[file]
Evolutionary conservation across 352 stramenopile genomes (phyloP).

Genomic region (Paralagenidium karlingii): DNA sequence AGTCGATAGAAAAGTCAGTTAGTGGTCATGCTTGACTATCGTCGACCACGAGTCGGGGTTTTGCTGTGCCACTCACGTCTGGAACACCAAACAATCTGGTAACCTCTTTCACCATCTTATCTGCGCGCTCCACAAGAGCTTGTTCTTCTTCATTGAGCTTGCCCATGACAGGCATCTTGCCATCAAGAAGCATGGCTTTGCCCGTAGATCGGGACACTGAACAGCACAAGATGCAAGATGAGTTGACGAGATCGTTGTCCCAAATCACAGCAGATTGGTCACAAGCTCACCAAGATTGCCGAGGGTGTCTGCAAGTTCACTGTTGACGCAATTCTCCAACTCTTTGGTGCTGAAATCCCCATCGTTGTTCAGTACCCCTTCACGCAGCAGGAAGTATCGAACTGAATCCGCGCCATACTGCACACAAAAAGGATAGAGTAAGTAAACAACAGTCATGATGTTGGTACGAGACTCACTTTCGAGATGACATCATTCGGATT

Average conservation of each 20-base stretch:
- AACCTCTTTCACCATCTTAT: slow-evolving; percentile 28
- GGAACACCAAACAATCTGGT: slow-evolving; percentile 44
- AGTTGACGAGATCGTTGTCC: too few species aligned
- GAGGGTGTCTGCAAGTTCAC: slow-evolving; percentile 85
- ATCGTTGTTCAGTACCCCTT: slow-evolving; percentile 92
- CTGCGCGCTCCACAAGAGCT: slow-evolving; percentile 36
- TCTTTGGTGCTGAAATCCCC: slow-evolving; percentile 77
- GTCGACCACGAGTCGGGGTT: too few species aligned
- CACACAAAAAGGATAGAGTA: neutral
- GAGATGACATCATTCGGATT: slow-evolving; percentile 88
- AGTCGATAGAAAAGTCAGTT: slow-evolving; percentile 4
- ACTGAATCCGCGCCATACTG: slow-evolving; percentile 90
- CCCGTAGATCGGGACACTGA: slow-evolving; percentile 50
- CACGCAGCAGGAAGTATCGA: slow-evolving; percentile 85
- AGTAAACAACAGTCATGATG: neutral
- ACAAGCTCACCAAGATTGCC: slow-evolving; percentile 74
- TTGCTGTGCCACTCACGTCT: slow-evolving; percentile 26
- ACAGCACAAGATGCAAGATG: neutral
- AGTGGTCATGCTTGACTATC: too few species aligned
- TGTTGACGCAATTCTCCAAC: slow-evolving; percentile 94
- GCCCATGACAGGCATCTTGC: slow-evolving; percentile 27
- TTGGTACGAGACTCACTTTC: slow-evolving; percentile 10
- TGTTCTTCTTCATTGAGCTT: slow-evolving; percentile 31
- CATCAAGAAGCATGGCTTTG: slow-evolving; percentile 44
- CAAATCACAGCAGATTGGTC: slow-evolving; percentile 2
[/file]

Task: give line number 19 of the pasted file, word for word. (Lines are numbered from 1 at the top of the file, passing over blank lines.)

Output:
- ACAAGCTCACCAAGATTGCC: slow-evolving; percentile 74